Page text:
A Story for a Verse - Sriharsha

गोविन्द-नन्दनतया च वपुःश्रिया च
मास्मिन्नृपे कुरुत कामधियं तरुण्यः ।
अस्त्री-करोति जगतां विषये स्मर स्त्रीः
अस्त्रीजनः पुनरनेन विधीयते स्त्रीः ॥

Sriharsha, the great exponent of Sanskrit poetry in 12th century C.E., was erudition and creativity personified. Srihira and Mamalladevi were his parents. His Naishadhiya-charitam is one among the pancha maha-kavyas (five epic-poems).

In the days of yore, engaging in debates used to be the favourite pastime of the learned. Royal courts played host to such debates. Sriharsha’s father, a great scholar, once went to the palace of Jayachandra, the king of Kanyakubja, seeking a debate with the resident scholar Udayanacharya. But he was no match for him. Srīhira had to accept defeat to save his grace. He was thoroughly disappointed, and was ready to do anything to see Udayanacharya defeated in debate. To this end, he tirelessly trained his son.

Sriharsha grew up to be an eminent scholar in all branches of knowledge. He also appeased Vindhya-vasini-devi through chintamani-mantra and became invincible in debate. He then proceeded to Kanyakubja, certain of defeating Udayanacharya.

He entered the royal court while praising the king. He composed this verse on the spot and recited it with gusto:

 This king has Govinda as his father and is smart-looking
But girls, do not mistake him for Manmatha
Why? While Manmatha uses women to win over the world,
this king removes the might from men and makes them women!

 Sriharsha was an impeccable wordsmith; this verse is testimony of that. Playing with words, he employed the best weapon in his arsenal to appease the king – pun (श्लेष).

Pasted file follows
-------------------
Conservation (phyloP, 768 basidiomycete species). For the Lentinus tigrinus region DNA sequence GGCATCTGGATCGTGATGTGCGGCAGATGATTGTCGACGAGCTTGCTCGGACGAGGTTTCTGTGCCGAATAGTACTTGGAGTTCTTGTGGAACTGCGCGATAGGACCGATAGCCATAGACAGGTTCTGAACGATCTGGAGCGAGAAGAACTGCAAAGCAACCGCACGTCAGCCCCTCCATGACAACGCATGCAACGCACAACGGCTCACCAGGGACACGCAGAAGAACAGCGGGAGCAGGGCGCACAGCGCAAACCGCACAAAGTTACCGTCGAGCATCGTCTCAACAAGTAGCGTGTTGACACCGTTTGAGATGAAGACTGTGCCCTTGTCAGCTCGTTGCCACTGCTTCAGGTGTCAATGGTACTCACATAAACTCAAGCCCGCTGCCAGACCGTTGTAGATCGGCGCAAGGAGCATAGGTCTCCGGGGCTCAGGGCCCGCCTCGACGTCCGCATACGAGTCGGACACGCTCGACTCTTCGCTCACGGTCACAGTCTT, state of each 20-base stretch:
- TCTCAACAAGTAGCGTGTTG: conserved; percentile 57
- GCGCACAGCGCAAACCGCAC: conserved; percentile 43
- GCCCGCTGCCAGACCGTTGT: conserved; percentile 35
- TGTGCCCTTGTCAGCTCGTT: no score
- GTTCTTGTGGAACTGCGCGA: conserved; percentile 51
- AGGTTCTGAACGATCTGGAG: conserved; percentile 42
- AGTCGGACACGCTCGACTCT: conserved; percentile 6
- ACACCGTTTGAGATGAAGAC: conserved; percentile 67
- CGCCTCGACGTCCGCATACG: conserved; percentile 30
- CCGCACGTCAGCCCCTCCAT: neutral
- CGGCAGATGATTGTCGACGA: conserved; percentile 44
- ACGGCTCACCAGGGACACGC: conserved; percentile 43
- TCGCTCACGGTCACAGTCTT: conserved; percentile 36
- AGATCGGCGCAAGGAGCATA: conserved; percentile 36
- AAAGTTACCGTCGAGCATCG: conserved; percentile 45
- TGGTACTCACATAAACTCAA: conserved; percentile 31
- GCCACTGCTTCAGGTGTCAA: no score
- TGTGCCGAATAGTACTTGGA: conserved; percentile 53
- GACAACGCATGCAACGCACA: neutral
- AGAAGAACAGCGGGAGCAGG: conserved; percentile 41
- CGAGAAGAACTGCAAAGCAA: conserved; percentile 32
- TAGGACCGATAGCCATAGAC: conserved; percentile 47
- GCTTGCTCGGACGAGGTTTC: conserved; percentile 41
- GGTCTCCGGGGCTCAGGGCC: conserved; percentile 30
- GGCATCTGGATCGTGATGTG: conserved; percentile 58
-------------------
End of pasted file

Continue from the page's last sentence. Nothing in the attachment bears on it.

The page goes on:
Likening their heroes to Manmatha is a favourite simile of Sanskrit poets. The king Jayachandra was charming to look at. If our story involved an ordinary poet, Manmatha would have been summoned immediately to bear resemblance with the king. But Sriharsha is no ordinary poet. He starts off his verse with an innocent reference to the king’s father Govinda, and builds on it in the second line to give the word a different meaning. It now means Manmatha, the son of Govinda (Vishnu). He then asks the ladies to be wary of this Manmatha-like king. Don’t fall for him, he warns. Why?

Manmatha uses women as missiles (अस्त्री-करोति) to conquer the world – everyone knows that. How does that have a bearing on Manmatha resembling the king? Linguistically, says Sriharsha. अस्त्रीजनः (ones with weapons, i.e., enemies) are effortlessly crushed by the king. With their might subdued, they become weaklings like women (अस्त्रीजनः पुनरनेन विधीयते स्त्रीः).

Needless to say, the king was bowled over by this exhibition of verbal gymnastics. He honoured Sriharsha.

Translated from Kannada by Shashi Kiran B. N.
(The original article is from the anthology Kavitegondu Kathe.)

Author(s)

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Dr. Ganesh is a 'shatavadhani' and one of India’s foremost Sanskrit poets and scholars. He writes and lectures extensively on various subjects pertaining to India and Indian cultural heritage. He is a master of the ancient art of avadhana and is credited with reviving the art in Kannada. He is a recipient of the Badarayana-Vyasa Puraskar from the President of India for his contribution to the Sanskrit language.

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